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Fear is the mind-killer

Covid-19 is the greatest challenge the healthcare system has faced in more than a generation. If we are to win the battle against the virus, it is vital we overcome fear.

We are waging a battle on two fronts: Victory requires that we win on both of them.

The most obvious battlefront is with the coronavirus. This is undoubtedly the greatest challenge our healthcare system has faced in a generation or more. Make no mistake, this has the potential to cause medical and financial devastation on a scale we can scarcely imagine.

However, to ensure we are best positioned to face this first challenge, we must battle as arduously on a second crucial front; that of fear.

The fear of what will happen tomorrow, or next week, or next year.

The fear that those close to us may suffer and die.

The fear that we will be called upon to make decisions of major consequence with little information to guide us.

The fear that we will be tasked with operating at the very limits and beyond of our medical training.

We must win the battle against the coronavirus and to do so, we must conquer fear.

Fear is the mind-killer.

In the movie No Country for Old Men, the protagonist puts a gun to people’s heads and asks them to call a coin toss.

Heads, you live. Tails, you die.

Understandably, all of them say they do not wish to play this sadistic game. The irony is, just as in life, when such dilemmas are thrust upon us, we do not get to choose whether we play or not. We only get to make a choice on how to act next, with no assurance that our choice will be correct.

We do not get to choose whether or not we confront the circumstances that the coronavirus has presented us with. We only get to steady ourselves, stand together and act as rationally as we can. Our best option is to make decisions with the clearest possible minds and understand that even with such clarity, we may choose incorrectly.

But we must choose. Opting out is not a choice.

Failing to choose is not an option.

Fear is the mind-killer.

There was a saying amongst soldiers during the Vietnam war that “calm is contagious”. When others may be losing their clarity of thought, it is up to us to navigate the fear that will permeate our society. The fears of our families, our patients, our colleagues and of our own doubts. Fear has the ability to shut down our higher and rational capacities and now, more than ever we need those valuable skills.

It is not that as clinicians we are immune to fear. Far from it. But we must learn to hold that fear in tension and still act with calm and clear minds.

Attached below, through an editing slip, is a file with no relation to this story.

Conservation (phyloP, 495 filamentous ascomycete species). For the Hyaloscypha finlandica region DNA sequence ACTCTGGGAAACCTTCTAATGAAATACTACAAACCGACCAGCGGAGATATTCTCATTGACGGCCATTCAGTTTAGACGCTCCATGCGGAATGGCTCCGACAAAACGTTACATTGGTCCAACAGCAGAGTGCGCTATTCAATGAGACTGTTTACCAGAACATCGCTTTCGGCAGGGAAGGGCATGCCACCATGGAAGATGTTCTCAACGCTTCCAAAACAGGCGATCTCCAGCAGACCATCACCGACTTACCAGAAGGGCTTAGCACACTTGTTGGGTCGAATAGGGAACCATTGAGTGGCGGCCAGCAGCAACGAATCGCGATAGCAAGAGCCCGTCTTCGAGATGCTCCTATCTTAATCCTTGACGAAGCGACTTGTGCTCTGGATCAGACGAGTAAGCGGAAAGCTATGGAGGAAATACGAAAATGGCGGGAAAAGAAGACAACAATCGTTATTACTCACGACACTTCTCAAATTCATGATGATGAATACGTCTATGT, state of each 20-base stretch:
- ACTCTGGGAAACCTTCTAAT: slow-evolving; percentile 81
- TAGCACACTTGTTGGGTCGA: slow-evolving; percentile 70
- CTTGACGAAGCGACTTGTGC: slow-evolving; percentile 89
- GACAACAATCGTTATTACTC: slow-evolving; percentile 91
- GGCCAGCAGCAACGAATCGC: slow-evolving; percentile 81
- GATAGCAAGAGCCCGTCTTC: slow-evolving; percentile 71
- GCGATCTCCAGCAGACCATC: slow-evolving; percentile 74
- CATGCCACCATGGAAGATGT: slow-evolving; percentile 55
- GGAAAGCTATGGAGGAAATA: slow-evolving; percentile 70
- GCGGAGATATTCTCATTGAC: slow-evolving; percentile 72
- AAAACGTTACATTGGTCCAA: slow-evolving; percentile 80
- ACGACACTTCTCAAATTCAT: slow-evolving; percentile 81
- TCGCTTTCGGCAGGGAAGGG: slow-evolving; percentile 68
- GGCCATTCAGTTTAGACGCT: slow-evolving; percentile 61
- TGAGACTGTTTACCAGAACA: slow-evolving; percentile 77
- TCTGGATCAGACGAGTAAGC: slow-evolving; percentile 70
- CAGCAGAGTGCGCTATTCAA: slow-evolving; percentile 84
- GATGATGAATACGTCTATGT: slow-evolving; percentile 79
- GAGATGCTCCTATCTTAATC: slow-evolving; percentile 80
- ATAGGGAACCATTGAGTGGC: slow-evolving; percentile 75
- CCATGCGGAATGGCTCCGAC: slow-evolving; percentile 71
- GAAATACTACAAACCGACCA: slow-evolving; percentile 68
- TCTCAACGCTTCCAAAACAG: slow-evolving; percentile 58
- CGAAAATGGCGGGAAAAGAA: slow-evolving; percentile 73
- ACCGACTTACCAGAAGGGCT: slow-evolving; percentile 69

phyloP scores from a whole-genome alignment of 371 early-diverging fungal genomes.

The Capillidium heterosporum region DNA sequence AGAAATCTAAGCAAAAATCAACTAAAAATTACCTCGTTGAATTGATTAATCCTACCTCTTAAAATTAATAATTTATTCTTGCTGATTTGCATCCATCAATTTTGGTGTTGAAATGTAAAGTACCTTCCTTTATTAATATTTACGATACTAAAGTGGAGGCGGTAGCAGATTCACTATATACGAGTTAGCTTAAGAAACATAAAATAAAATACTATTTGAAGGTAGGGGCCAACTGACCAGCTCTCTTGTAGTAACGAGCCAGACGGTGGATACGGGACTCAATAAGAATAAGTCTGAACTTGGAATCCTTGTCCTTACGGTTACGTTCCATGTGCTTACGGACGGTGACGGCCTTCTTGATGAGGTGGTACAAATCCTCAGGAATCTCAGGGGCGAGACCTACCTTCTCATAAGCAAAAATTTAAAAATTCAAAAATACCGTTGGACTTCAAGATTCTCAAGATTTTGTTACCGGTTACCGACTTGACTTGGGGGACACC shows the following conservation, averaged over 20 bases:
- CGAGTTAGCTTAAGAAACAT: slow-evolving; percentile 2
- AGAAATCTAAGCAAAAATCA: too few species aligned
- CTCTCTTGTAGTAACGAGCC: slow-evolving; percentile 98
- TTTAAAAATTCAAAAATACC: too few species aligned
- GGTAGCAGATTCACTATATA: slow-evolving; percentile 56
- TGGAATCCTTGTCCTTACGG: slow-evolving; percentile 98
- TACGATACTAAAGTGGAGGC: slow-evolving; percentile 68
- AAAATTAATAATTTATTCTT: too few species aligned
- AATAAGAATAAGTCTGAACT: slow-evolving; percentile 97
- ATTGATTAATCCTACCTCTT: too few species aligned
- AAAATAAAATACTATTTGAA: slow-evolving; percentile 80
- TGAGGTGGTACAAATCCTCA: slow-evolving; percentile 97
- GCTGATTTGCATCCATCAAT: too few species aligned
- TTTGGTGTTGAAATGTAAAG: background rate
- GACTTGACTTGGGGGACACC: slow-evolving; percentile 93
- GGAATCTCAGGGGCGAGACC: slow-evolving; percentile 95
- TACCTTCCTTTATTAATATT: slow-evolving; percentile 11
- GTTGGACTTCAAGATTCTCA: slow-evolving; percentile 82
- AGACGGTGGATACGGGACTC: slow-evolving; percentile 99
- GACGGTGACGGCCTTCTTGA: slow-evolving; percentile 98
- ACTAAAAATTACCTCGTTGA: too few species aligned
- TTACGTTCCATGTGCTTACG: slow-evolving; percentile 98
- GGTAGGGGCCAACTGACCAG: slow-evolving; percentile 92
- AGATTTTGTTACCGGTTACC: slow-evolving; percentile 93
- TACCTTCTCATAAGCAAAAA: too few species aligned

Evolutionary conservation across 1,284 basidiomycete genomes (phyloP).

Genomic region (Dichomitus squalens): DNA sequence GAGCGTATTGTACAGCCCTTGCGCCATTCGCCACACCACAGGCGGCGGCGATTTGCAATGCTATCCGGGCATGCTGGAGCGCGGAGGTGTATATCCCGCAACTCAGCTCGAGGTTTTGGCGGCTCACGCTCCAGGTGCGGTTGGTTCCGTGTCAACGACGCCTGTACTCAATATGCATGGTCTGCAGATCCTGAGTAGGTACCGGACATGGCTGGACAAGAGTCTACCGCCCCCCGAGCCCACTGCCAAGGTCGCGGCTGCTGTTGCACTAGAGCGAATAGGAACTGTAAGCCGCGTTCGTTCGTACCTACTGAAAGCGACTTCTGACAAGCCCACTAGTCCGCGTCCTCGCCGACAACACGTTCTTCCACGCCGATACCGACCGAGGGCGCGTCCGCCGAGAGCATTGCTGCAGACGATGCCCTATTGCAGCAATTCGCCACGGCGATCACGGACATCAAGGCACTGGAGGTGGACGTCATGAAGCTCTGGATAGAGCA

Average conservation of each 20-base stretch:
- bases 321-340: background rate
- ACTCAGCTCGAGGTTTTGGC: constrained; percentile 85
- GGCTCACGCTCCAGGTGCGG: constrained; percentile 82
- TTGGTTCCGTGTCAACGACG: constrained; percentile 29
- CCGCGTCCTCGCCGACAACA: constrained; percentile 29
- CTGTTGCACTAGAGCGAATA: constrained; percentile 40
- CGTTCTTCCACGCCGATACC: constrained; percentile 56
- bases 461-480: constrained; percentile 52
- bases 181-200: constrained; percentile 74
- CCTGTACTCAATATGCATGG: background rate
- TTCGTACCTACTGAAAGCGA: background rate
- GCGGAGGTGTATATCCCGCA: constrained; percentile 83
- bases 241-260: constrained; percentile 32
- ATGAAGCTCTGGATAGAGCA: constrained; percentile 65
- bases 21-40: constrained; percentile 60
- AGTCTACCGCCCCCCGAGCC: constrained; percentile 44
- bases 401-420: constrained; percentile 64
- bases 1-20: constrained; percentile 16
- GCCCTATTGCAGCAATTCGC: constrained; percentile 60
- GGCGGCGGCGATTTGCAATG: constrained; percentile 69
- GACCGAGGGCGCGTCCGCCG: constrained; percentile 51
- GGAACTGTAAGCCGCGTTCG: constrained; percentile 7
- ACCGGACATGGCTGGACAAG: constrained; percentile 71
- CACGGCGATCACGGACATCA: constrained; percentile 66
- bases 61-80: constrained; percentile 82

You’ve already done this. There is no reason you cannot do it again.

Remember your first night on-call?

Remember your first cardiac arrest?

Remember your first patient that ‘nearly died on you’?

We have all survived these trials of fire. We were terrified then, but we survived.

We might be terrified now. But we will endure.

To feel fear is normal. To paraphrase Nelson Mandela, bravery is not being afraid, but in acting even when one is fearful.

Fear is the mind-killer.

I have little doubt that with sharp minds we will overcome the enormous challenge that we face. More than ever we will need to rely on each other just a little more than we are used to. We will all be responsible for playing our part in the complex orchestra that will be our response.

When this time has passed, the collective effort of what we have done will be acknowledged, but it is unlikely that each of us individually will receive recognition for what we will have done. But never before have we asked for recognition and in the future, it will be no different. However, each of us will know that we played our part, that we stood together with our colleagues at a time of great need and did what was required of us. That is the only recognition we will need.

I have no doubt that difficult times lie ahead, but with clear minds, we will prevail.

I must not fear. Fear is the mind-killer. Fear is the little death that brings total obliteration. I will face my fear. I will permit it to pass over me and through me. And when it has gone past, I will turn the inner eye to see its path. Where the fear has gone there will be nothing. Only I will remain.

Frank Herbert. Litany Against Fear, Dune.

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